2013/11/07 | 7437 views | | Permalink
It suddenly hit me this episode that "The Heirs" is a drama, not about ambitious young adults, but high school students. This would seem obvious, given how much of the action lately takes place at a high school. The trappings of wealth, however, consistently give the misleading impression that these characters have clearly defined goals and a coherent narrative trajectory. In reality, they're impulsive, selfish, and resentful.
Kim Tan, for example, is now explicitly trying to manipulate EunSang emotionally in very childish ways. It's incredibly immature- yet perfectly in keeping for a young man whose life to date has given him everything he could possibly want except genuine love. His behavior is creepy- and yet at the same time rather pitiful. Kim Tam is both beaten down by his father emotionally yet unconsciously imitating the man. It will not be pleasant when he finally figures this out for himself.
Really, the theme of this episode is how terrible everyone's parents are. It's ironic that even though "The Heirs" all live in absolute financial luxury and security, Kim Tan and Yeong-Do do not trust their parents at all. There's a very awkward confrontation between Yeong-Do and his father, where the the older man's attempt to lay down the law with his rebellious son are badly undercut when a disgusted Yeong-Do makes a discovery that makes it impossible to take his disciplinarian dad seriously.
The other heirs aren't quite as bad off as these two, but the situation still isn't a particularly good one. An uncomfortable parallel comes up between Rachel Yoo and her mother, that goes a bit of the way to explaining why the daughter is so impatient and hostile. The situation is further complicated by the fact that the mother probably has a pretty good idea how she's modeling behavior that doesn't inspire a whole lot of confidence in her parenting abilities. But then, that's the question. Is it more important ot have good business or good personal relationship sense?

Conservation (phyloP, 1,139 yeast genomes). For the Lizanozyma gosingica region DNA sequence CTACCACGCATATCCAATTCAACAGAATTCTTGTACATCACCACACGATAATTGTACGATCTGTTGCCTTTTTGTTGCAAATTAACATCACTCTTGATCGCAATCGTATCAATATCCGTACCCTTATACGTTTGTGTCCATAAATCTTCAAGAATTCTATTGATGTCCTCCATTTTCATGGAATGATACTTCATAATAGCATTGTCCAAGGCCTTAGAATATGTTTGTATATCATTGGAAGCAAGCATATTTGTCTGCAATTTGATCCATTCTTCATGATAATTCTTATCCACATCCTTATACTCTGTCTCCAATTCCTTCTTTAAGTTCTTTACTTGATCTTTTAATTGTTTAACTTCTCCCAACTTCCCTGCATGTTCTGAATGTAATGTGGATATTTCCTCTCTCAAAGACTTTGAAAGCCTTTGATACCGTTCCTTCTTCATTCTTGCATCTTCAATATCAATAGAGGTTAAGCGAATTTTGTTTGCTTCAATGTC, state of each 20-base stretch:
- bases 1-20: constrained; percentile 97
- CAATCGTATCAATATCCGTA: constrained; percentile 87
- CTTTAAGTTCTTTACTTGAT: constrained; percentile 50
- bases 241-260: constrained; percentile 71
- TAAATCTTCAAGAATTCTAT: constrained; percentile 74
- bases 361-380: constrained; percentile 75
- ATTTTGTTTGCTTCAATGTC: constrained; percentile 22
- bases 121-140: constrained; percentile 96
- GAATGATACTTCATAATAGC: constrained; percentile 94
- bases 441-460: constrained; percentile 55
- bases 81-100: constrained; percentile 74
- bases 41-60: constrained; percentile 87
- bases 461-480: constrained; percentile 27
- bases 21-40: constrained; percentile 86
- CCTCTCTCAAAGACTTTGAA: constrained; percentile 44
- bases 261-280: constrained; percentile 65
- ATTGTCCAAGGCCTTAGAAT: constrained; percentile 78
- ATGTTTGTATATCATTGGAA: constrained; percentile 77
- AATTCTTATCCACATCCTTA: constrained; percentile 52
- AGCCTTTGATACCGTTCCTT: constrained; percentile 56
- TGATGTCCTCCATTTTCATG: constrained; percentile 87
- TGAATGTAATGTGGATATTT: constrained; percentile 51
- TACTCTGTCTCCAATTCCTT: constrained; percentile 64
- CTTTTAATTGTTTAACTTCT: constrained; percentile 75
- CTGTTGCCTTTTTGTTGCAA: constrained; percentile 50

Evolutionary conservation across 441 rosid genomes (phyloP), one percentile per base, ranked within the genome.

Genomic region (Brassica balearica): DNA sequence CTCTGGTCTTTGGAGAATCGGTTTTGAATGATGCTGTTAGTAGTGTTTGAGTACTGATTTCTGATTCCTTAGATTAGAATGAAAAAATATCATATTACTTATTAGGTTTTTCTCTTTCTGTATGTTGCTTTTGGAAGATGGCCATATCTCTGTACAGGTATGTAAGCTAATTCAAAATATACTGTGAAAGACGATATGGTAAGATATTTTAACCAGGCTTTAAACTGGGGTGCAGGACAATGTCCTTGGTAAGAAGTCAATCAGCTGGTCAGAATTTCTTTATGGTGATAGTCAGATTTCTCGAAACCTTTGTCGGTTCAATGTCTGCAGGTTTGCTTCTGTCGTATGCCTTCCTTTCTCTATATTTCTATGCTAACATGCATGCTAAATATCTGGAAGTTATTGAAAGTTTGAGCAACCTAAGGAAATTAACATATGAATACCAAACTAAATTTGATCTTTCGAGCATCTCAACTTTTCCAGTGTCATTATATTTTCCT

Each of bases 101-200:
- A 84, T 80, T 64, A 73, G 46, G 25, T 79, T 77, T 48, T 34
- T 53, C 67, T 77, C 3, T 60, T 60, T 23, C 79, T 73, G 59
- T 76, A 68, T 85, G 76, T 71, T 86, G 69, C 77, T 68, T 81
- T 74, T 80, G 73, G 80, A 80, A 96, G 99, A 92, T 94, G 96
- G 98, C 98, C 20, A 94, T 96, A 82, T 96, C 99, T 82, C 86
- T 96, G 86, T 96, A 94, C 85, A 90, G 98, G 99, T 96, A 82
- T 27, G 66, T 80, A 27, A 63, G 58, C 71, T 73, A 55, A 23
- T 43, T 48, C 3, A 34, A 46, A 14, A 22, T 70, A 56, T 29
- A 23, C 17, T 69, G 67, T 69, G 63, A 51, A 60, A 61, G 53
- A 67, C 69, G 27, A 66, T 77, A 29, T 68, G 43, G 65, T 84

The remaining high school students don't seem to have any problems in this regard- and we never even get to see their parents, except when they show up as extras in scenes where the class trip is discussed. But it's still fairly clear that in day-to-day life, it's perfectly possible for teenagers to be both rich and socially functional- even have a bit of fun that doesn't involve humiliating other people somehow. This realization is a nice reprieve, given that the next episode will almost certainly feature more drama typical along the lines "The Heirs" has currently staked out.
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"[HanCinema's Drama Review] "The Heirs" Episode 10"
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